But actually extra
astounding is CSM’s speed that, the Idaho-based beginup says, can leave competitors eating their dust. In fact, CSM may be up to 10 times swifter than its nearest competitor. “Right now, we are maxing out at 90 inches a minute,” Tyler says. “But we should easily be able-bodied to print at up to 1,200 inches a minute. Our product is our system.” What’s extra
, as multiple materials are 3D printed simultaneously, assembly may become a thing of the past. “That’ll be the thing that excites people: when they see 16 print heads turn it into a assembling in one day,” Tyler says. “It’s a fewthing we will be able-bodied to do in the next few years if things store going well.”
Finally, their CSM 3D printing tech does away with the constraints of layer-based 3D printing. “With this one-of-a-kind system, the print head travels along the tubular path turn it intod of inside for a zero form factor printing path providing a swarm bot approach to additive manufacturing. Our tubular manufacturing concepts turn it into the ability to print a seamless tube of virtually endless length and directions,” Tyler explains. This obviously paves the way for a far wider range of geometric possibilities.
You don’t require to be a dreamer to imagine what CC3D’s innovation may be utilized for. Especially the ability to combine functional and quite sturdy materials in any shape paves the way for a new generation of electronics. “We can embed and print with continuous strands of conductive material that are capable-bodied of carrying high current. We can print with fiber optics directly in our composite parts for applications such as an active strain gauge for sensing stress or fractures across the part in real time,” Tyler says.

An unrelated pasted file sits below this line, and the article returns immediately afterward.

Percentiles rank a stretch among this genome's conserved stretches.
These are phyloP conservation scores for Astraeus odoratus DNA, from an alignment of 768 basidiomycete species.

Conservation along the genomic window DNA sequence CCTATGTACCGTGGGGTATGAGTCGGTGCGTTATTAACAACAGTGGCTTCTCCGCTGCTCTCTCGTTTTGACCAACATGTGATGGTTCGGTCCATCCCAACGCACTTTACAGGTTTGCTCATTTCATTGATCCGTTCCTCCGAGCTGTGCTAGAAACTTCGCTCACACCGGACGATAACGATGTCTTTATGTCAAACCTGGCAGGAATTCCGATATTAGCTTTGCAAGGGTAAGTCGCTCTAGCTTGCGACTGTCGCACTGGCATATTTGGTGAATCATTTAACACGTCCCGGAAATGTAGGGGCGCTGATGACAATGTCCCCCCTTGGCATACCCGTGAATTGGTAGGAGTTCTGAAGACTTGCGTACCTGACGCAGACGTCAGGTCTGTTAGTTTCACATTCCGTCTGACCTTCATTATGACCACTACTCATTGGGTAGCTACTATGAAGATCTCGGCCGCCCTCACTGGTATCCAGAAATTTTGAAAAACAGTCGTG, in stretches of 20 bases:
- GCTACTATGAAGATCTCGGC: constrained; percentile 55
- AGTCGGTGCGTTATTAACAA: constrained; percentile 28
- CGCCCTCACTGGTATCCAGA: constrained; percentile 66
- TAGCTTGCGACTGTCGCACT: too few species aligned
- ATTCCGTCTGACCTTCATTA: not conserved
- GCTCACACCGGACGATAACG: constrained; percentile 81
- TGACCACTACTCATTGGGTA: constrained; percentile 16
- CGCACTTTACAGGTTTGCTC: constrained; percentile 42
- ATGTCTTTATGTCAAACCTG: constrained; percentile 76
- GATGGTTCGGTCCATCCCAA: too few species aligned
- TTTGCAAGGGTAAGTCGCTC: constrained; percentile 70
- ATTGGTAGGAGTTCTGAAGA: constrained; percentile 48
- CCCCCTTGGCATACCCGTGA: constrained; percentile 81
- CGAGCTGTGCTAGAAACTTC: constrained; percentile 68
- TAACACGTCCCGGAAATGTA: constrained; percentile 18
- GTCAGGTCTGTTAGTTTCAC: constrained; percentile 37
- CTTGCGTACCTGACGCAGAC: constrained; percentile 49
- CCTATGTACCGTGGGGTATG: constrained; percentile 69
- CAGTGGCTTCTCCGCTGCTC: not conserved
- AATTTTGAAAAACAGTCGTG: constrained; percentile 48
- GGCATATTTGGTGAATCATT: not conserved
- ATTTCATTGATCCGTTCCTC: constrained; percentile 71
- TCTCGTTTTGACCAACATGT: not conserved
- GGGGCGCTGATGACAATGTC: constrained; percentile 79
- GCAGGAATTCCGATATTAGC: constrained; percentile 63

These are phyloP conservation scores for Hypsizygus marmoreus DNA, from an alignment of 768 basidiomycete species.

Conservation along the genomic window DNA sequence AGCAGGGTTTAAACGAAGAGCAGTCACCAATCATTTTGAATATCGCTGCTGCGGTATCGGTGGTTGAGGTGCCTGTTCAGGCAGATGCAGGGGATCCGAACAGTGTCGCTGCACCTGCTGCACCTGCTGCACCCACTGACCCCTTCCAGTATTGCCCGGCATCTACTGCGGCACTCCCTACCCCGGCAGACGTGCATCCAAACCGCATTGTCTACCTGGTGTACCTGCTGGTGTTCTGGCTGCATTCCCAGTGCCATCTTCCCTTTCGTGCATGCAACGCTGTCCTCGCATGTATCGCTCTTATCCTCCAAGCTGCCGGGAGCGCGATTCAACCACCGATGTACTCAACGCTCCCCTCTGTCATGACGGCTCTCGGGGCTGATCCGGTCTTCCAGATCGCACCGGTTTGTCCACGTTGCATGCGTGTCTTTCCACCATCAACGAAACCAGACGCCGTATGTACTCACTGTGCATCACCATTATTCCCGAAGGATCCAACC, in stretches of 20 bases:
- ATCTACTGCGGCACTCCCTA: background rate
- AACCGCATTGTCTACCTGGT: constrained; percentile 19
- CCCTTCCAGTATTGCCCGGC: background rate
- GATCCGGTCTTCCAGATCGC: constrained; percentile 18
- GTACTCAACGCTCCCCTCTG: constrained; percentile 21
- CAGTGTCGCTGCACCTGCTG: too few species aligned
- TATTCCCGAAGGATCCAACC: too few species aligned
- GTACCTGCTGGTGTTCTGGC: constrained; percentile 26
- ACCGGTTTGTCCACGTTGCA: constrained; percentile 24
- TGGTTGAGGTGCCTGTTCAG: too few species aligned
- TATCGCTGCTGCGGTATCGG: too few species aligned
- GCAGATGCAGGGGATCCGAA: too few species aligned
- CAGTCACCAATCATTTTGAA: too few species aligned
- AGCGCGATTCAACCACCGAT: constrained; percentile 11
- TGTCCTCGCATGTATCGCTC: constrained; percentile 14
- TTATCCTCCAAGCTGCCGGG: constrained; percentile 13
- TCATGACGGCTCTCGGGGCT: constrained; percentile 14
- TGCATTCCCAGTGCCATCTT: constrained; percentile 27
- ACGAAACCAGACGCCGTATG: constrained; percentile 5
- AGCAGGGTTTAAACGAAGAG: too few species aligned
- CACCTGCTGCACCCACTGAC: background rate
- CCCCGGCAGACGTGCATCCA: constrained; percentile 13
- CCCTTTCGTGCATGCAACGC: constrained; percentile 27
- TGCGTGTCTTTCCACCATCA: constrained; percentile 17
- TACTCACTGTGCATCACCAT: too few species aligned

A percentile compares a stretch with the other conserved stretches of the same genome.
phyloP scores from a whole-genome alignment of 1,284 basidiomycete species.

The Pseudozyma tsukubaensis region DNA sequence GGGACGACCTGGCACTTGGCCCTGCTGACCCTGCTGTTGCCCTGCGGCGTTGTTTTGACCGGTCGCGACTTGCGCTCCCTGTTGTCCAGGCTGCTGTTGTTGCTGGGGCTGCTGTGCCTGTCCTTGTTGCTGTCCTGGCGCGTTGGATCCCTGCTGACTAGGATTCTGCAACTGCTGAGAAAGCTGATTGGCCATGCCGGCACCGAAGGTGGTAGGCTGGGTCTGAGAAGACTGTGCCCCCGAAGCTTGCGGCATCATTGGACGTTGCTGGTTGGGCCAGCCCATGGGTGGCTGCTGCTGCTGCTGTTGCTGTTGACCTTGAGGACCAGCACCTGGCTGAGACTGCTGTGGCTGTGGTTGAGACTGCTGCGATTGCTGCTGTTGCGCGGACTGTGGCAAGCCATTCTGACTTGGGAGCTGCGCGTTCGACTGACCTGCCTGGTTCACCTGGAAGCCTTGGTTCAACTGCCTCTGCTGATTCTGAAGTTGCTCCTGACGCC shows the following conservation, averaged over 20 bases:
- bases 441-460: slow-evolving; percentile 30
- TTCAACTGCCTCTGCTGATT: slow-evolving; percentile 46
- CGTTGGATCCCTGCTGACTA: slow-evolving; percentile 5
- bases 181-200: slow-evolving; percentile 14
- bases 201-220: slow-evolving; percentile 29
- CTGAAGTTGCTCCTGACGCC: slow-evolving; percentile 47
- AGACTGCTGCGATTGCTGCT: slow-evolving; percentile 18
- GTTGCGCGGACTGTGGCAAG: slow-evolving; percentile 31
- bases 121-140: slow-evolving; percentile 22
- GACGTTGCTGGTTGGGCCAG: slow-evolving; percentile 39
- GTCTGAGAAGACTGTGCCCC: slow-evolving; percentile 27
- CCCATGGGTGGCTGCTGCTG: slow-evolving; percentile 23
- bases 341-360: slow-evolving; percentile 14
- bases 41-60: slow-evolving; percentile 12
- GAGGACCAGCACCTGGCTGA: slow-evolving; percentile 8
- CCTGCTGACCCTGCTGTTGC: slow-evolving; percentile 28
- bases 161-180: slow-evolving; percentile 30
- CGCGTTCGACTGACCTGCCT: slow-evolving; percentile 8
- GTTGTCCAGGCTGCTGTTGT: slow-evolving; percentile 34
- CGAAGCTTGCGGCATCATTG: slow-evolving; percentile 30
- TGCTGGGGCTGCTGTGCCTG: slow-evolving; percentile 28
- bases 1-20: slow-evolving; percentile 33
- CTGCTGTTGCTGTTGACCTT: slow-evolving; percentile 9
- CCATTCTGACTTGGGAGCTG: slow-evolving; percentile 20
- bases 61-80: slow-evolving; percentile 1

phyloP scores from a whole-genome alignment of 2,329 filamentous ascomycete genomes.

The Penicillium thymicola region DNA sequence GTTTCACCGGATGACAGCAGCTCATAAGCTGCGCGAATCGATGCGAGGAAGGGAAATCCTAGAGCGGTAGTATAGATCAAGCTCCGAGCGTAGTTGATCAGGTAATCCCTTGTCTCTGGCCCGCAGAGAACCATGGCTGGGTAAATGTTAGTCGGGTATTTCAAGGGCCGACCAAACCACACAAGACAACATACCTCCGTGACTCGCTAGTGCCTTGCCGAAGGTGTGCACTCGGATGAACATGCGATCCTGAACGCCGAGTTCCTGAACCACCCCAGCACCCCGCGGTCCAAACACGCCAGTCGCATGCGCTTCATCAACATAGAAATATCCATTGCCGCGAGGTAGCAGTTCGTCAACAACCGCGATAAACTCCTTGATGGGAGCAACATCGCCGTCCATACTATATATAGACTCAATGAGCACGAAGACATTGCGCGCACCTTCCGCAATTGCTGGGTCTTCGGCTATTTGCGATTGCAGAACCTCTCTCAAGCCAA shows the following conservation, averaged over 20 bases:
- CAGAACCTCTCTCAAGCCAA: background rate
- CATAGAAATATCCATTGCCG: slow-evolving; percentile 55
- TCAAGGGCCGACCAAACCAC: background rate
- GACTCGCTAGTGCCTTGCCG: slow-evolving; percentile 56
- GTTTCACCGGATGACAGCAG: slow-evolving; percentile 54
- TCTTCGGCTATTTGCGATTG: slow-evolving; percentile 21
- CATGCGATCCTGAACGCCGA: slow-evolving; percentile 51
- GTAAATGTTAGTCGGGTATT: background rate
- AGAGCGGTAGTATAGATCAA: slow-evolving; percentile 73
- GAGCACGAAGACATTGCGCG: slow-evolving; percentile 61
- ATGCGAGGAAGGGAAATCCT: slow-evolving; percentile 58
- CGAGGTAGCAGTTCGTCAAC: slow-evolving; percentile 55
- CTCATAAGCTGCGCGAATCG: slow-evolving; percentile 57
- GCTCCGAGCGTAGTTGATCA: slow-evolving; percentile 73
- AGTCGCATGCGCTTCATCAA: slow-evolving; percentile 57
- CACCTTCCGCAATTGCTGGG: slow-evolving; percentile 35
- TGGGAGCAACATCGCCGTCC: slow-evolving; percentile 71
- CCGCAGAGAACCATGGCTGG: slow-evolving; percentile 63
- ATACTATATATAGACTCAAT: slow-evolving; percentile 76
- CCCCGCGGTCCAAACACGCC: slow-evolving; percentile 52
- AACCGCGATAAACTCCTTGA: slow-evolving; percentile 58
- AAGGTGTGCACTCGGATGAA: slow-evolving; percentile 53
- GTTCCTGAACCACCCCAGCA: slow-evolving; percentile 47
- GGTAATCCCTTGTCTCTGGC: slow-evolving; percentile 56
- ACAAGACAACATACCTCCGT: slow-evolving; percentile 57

Among others, they are considering of intelligent IoT devices, deplete with conductive materials and insulation, but in addition of aerospace and car applications. Even custom-woven ballistics armor can be discovered one of their targets. “There are most various iterations of our innovation that are suited to various industry requires. Our goal as a company is to collaborate with industry leaders and provide them with new solutions,” Tyler says. “There are most aspects of our innovation that manufacture it the most choice for creating sizeable functional parts. From an aircraft wing to a skyscraper, the world can begin to see a new type of manufacturing system that can be extra
efficient, swifter and safer.”
So what’s next for Continuous Composites and their paradigm-shifting tech? Right now, the beginup validating their innovation while simultaneously looking at collaboration possibilities with existing companies to bring their innovation to market. They have may aleager attained worthwhile interest of several Fortune 100 companies, but have not decided whether they can license their innovation or sell it themselves. But one thing is certain: we’ve never been so close to replicating deplete objects at a moment’s notice, Star Trek fashion. Could this be the next of additive manufacturing?
Posted in 3D Printing Technology